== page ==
|Fluid Dynamics & Materials Processing|
Synthesis of a Novel TiO2@Ag3PO4 Core-Shell Structure with Enhanced Photocatalytic Performance
1School of Mechatronic Engineering, China University of Mining and Technology, Xuzhou, 221116, China
2College of Xuhai, China University of Mining and Technology, Xuzhou, 221008, China
3Shenyang University of Chemical Technology, Shenyang Economic and Technological Development Zone, Shenyang, 110142, China
*Corresponding Author: Yanhai Cheng. Email: email@example.com
Received: 14 October 2021; Accepted: 18 December 2021
Abstract: Ag3PO4 exhibits a high photocatalytic activity if exposed to visible light, however, it displays bottlenecks such as poor cycle-stability and mediocre ability to degrade methyl orange (MO) because of limited adsorption of MO molecules onto its surface. In this study, nano TiO2 prepared by a one-step method was combined with Ag3PO4 to form a TiO2@Ag3PO4 heterojunction in order to improve this material both in terms of photocatalysis and photostability. After adding a KH-570 silane coupling agent, the photocatalytic performance of TiO2@Ag3PO4 could be improved even further, with the degradation rate of MO maintained at more than 90% after three cycles of visible in light.
Keywords: TiO2@Ag3PO4; heterojunction; photocatalytic performance; methyl orange; silane coupling agent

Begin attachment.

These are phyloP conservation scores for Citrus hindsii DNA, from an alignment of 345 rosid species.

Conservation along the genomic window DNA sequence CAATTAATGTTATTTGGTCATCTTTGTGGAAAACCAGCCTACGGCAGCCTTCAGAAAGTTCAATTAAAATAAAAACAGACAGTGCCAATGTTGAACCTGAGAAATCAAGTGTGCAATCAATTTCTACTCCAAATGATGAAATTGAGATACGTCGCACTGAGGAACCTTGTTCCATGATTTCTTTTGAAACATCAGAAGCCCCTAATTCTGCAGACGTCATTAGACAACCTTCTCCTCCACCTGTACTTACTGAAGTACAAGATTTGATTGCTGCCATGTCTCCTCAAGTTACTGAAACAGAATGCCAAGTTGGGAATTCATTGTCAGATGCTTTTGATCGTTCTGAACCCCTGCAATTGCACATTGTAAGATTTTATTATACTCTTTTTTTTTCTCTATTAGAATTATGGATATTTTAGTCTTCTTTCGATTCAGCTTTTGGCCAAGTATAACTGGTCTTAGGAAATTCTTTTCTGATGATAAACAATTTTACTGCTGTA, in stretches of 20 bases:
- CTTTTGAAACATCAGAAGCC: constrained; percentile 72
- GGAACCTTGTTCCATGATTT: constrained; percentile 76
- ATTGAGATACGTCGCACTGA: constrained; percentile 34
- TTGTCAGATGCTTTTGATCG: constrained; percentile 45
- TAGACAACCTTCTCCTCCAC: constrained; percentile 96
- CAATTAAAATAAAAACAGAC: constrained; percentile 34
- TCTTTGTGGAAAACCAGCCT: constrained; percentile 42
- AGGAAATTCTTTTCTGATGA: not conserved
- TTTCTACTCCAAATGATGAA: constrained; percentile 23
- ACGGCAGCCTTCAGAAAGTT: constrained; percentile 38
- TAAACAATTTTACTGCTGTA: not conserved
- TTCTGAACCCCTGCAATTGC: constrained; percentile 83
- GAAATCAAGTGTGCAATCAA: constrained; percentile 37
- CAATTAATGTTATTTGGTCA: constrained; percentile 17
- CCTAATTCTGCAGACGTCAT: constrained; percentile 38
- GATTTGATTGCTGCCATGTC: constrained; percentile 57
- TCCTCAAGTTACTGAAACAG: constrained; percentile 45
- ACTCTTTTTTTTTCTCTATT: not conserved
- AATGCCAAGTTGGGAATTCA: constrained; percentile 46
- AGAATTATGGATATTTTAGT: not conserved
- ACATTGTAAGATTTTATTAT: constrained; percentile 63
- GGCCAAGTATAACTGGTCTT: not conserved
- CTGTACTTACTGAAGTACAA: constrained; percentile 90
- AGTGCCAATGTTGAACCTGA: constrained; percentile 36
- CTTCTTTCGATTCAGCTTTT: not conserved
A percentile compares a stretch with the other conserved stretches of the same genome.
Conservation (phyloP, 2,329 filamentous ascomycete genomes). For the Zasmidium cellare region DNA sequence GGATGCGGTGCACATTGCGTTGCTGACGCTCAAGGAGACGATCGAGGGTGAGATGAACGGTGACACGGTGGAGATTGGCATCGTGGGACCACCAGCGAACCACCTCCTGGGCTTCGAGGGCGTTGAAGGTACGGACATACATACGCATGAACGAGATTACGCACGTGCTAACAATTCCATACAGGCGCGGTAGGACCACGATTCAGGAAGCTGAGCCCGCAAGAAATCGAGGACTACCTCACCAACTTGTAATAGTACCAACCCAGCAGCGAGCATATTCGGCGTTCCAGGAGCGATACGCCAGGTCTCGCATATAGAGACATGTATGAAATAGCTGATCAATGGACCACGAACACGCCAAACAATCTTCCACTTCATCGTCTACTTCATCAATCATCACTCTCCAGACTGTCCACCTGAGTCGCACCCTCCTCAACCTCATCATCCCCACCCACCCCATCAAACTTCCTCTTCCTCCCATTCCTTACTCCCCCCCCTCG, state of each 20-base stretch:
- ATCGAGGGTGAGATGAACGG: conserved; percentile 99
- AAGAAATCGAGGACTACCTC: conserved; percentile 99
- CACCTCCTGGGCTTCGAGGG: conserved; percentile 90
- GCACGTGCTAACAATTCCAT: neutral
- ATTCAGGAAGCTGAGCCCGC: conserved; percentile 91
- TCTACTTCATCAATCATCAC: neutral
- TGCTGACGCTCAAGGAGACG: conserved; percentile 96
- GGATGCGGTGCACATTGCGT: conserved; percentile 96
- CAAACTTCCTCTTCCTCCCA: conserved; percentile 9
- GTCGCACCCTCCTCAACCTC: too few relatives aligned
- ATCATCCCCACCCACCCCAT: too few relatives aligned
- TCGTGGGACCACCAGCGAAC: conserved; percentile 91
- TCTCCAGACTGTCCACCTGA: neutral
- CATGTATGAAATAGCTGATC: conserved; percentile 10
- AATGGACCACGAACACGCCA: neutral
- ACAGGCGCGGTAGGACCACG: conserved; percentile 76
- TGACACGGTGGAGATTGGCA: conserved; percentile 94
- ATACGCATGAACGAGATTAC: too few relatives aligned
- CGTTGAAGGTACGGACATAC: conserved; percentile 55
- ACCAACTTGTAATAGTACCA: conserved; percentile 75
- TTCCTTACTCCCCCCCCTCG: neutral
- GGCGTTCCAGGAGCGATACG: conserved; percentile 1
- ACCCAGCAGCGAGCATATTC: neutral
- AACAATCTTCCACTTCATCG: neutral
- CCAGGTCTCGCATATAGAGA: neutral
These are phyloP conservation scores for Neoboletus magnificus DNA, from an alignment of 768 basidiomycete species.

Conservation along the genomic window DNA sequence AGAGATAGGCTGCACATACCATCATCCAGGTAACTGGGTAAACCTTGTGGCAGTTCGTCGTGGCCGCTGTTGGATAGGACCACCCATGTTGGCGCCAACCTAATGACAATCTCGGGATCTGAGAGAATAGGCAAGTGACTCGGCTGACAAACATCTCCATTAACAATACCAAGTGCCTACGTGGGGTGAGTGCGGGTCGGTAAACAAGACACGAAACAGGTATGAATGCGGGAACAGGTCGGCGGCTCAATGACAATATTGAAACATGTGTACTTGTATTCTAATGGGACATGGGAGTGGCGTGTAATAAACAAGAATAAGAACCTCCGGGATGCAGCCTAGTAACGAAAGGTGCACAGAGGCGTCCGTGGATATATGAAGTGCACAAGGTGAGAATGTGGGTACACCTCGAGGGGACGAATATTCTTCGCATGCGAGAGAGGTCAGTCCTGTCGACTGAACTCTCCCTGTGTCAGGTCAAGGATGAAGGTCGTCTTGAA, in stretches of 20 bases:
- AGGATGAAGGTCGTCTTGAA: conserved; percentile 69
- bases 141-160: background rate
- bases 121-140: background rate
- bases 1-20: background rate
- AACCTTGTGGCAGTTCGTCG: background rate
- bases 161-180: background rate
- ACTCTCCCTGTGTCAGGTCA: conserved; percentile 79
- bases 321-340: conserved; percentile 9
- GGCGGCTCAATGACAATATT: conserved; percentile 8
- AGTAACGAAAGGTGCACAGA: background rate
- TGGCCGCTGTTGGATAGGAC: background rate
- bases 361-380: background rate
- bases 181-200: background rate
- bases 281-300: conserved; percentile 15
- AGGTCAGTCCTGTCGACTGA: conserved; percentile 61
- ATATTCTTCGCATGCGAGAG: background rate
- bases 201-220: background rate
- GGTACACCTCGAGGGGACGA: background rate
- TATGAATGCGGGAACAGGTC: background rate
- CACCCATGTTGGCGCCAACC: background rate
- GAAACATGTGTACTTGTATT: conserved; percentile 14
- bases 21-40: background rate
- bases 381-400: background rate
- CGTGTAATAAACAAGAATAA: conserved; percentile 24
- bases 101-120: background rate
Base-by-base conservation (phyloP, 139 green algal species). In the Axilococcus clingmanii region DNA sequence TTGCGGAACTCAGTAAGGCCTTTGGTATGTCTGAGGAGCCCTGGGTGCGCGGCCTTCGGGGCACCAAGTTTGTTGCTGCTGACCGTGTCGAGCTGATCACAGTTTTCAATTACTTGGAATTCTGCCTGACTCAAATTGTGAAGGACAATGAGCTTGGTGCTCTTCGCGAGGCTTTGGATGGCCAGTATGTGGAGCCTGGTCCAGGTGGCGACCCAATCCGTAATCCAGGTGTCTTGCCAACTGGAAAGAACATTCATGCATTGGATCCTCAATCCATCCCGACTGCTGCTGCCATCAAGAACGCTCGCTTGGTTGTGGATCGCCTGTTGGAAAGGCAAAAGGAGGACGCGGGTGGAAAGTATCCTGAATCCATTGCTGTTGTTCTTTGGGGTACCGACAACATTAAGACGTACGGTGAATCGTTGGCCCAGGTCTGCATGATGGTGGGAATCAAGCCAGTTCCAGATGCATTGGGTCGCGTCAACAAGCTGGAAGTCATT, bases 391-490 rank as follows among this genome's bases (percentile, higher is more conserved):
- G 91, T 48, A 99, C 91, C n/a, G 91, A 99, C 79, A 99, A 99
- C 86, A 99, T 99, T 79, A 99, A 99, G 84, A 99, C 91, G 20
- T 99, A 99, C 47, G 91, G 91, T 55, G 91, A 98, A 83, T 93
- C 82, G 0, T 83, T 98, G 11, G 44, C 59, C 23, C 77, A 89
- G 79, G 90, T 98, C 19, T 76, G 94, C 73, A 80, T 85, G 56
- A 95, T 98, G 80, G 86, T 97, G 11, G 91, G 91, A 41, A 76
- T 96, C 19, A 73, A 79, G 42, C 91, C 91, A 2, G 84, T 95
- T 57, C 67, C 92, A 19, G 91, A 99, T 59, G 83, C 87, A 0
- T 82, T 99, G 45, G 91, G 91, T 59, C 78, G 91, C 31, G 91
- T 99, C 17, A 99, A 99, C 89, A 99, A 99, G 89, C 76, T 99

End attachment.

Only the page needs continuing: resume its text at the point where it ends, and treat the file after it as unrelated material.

The development of material science promotes the progress of human society. With the acceleration of urbanization and industrialization, a series of pollutants (Mercury poisoning , Hexavalent chromium , Antibiotics , etc.) discharged from industrial production, such as waste water, waste gas and waste residue, do far more damage to the environment than the self-purification capacity of the environment, threatening the long-term survival and development of human beings [4,5]. In recent years, photocatalytic materials have become a hot spot in the field of semiconductor research. Semiconductor photocatalytic technology can deal with toxic substances that are difficult to degrade without choice because of its strong oxidation capacity. At the same time, it is environmentally friendly and can use solar energy. Mild reaction conditions, low cost, and no secondary pollution, have broad application prospects. TiO2 is currently the most widely used photocatalytic material due to its stability, non-toxicity, and low cost. TiO2 is a wide-bandgap semiconductor. Its band structure is a symmetrical structure along the Brillouin zone. The 3d orbital splits into two sublayers, eg and t2g, but they are all empty orbitals, and electrons occupy the s and p energy levels. The meter level is between the s and p bands and the t2g band. The lowest conduction band position is composed of Ti3d, and the highest valence band position is composed of O2p [6,7]. Its forbidden band width is wide, and the absorption of light is mainly concentrated in ultraviolet light, which affects its photocatalytic effect and industrial application [8–11]. Based on this consideration, most researchers combine titanium dioxide with a variety of photocatalytic materials or doped with other ions to modify it. Therefore, new types of photocatalytic materials have become the focus of research in the field of photocatalysis.